A blog by Kara Nguyen, MD, MPH, RMA of Central Pennsylvania at Pinnacle Health, member of Fertile Hope & The Alliance for Fertility Preservation, January 6, 2016
Breast cancer affects 1 in 8 US women and about 20% of cases are in women less than age 50, according to the American Cancer Society. Better screening programs and early detection has helped improve the prognosis. Intensive research, better surgical treatment, and effective chemotherapy have allowed these patients to have better quality of life as well as life expectancy. Unfortunately the treatment can also greatly limit the patient’s reproductive ability due to toxic effects to the ovaries. The best state-of-the-art fertility centers follow these 5 practices to preserve a woman’s future fertility.
It's Breast Cancer Awareness Month, and as awareness is raised of early detection and treatment, another aspect of cancer treatment is in the forefront for the fertility community: fertility preservation.
A blog by Arthur Castelbaum, MD, March 24, 2015</strong>
Fertility preservation is not a complicated process. I routinely will see fertility preservation patients within 24 hours. Through the generosity of one of the leading pharmaceutical companies, our team can obtain thousands of dollars of medications that stimulate the ovaries for free. Most women start these small easy-to-take injections within three days of their initial visit, and eggs are harvested within two weeks of treatment. It does not matter what point in your menstrual cycle the fertility preservation medications begin. Happily, fertility preservation treatment does not lower breast cancer survival rates.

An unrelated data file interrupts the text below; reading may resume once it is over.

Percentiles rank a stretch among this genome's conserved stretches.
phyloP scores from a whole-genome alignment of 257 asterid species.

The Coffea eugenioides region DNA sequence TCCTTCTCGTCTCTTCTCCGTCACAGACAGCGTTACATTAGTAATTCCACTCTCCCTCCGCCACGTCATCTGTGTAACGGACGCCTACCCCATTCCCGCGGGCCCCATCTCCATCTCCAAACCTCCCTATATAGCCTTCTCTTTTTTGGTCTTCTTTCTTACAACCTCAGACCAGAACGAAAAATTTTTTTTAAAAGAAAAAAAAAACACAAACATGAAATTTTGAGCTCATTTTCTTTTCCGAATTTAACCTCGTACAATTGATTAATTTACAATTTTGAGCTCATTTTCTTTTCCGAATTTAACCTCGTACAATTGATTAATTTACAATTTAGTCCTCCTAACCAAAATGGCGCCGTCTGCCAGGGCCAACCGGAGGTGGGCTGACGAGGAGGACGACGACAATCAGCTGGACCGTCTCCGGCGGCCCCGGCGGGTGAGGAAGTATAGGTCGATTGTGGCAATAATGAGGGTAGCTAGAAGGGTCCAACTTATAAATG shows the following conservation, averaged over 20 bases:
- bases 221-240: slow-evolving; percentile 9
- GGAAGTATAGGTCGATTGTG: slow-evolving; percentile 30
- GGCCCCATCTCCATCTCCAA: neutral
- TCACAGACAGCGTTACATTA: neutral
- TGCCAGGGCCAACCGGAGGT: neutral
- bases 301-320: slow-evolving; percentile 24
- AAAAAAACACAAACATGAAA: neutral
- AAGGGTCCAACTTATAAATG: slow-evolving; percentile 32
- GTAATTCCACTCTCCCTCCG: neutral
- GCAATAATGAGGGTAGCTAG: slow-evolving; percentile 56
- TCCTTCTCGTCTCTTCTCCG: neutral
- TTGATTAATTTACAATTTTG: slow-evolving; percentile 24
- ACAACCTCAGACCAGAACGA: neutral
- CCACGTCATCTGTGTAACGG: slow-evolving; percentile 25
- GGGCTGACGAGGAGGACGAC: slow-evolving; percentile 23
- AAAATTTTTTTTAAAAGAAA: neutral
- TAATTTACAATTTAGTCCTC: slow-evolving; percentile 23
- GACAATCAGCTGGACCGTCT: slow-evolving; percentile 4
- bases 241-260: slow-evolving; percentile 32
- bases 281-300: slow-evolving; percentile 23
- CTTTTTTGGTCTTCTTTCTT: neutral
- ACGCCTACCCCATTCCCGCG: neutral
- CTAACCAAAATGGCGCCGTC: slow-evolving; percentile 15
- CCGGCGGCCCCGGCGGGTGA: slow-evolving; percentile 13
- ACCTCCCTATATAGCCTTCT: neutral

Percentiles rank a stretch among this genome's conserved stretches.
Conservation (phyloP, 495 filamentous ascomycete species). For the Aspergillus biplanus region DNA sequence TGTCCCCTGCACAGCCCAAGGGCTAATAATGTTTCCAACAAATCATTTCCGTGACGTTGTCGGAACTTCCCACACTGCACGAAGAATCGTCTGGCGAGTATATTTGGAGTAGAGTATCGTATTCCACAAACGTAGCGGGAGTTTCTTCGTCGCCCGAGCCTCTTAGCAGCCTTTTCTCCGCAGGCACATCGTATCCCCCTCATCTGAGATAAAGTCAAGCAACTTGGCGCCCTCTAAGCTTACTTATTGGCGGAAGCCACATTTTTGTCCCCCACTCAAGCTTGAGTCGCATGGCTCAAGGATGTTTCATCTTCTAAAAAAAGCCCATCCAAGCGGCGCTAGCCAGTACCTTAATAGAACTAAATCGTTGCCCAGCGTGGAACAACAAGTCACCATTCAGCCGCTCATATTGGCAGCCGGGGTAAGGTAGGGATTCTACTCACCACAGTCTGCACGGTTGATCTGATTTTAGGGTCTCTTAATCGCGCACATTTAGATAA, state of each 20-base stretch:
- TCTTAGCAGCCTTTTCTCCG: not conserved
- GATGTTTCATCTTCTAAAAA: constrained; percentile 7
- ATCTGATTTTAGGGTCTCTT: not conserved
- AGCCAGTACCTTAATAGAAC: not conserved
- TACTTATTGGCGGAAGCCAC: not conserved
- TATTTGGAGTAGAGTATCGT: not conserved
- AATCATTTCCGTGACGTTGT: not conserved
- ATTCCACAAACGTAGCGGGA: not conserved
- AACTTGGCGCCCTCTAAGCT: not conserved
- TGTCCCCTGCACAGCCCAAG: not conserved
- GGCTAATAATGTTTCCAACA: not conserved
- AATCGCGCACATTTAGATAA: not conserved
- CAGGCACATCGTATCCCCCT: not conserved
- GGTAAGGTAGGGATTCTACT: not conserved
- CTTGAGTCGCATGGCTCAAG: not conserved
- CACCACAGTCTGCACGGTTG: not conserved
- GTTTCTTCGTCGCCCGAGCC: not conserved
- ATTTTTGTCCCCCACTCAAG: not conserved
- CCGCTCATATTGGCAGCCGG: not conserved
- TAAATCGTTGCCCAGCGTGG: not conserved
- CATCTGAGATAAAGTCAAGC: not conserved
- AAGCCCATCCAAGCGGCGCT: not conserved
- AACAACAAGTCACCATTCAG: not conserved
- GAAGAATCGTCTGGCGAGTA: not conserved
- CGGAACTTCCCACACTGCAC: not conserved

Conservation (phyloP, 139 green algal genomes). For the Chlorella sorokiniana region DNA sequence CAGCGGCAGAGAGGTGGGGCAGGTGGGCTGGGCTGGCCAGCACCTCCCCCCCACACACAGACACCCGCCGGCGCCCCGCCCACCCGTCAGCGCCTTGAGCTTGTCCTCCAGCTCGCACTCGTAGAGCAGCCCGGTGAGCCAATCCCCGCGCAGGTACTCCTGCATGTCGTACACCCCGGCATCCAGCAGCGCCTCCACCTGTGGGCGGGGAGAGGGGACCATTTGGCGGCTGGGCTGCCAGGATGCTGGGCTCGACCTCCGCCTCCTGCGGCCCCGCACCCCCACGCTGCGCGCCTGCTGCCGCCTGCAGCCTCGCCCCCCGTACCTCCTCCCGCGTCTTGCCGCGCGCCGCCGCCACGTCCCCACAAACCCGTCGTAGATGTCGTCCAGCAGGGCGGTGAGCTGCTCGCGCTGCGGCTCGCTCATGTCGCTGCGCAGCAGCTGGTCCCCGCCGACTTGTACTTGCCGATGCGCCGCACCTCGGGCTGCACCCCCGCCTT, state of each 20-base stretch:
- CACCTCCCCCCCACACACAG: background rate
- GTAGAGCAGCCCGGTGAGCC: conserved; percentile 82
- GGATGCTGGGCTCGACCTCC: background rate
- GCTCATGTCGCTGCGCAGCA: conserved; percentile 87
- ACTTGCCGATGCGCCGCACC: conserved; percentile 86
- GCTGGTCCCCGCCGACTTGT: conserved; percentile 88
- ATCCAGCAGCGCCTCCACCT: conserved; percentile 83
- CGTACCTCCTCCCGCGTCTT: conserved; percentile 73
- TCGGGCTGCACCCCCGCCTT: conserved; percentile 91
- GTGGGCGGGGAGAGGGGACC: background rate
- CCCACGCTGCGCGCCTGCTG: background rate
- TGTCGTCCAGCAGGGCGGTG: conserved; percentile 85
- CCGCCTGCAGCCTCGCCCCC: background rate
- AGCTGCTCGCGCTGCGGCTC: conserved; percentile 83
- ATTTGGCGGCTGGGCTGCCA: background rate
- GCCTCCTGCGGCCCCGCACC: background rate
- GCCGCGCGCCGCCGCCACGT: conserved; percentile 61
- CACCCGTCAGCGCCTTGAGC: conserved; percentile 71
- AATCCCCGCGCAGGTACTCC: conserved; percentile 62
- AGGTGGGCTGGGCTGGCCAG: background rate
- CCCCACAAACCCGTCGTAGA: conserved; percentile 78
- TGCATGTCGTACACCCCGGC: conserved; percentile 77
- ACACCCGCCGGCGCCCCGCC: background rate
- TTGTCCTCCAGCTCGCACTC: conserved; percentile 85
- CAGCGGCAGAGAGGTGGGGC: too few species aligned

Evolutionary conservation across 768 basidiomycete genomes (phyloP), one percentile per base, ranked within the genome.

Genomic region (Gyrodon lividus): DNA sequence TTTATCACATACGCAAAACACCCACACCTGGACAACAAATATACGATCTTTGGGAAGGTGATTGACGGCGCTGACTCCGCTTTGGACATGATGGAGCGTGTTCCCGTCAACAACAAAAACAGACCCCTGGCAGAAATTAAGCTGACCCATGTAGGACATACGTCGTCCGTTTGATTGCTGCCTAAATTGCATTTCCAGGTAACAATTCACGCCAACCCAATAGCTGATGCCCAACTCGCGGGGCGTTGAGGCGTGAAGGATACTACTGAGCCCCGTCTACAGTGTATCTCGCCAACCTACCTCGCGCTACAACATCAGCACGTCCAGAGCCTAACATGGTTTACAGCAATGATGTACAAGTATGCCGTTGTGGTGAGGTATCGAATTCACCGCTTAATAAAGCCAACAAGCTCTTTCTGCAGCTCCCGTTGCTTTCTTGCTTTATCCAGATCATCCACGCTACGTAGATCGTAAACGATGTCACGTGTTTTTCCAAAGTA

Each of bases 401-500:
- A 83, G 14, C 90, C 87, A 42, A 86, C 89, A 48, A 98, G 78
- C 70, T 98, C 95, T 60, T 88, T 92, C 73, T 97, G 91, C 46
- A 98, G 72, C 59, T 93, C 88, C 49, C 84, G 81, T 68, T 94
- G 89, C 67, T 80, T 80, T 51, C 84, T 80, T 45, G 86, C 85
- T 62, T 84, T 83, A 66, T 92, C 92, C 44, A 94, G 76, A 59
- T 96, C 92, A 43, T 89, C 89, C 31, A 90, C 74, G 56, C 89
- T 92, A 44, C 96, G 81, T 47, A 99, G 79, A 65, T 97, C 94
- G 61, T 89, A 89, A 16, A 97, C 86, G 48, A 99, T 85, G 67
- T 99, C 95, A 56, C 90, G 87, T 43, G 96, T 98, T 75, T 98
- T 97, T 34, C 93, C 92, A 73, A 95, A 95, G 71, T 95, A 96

Patients newly diagnosed with cancer may be exploring options for preserving their fertility. Dr. Stephen Lincoln of Genetics & IVF Institute, explains egg freezing and sperm freezing for fertility preservation in cancer patients.
Research presented at the 68th Annual Meeting of the American Society for Reproductive Medicine (ASRM) reminds us that fertility preservation via egg freezing, while crucial to the cancer patient’s reproductive future, is still infrequently recommended by oncologists.
A study of mice by Australian researchers offers hope to women with premature menopause or whose fertility has been compromised by cancer treatment. Current options for fertility preservation include egg freezing, embryo freezing and transplanting ovarian tissues.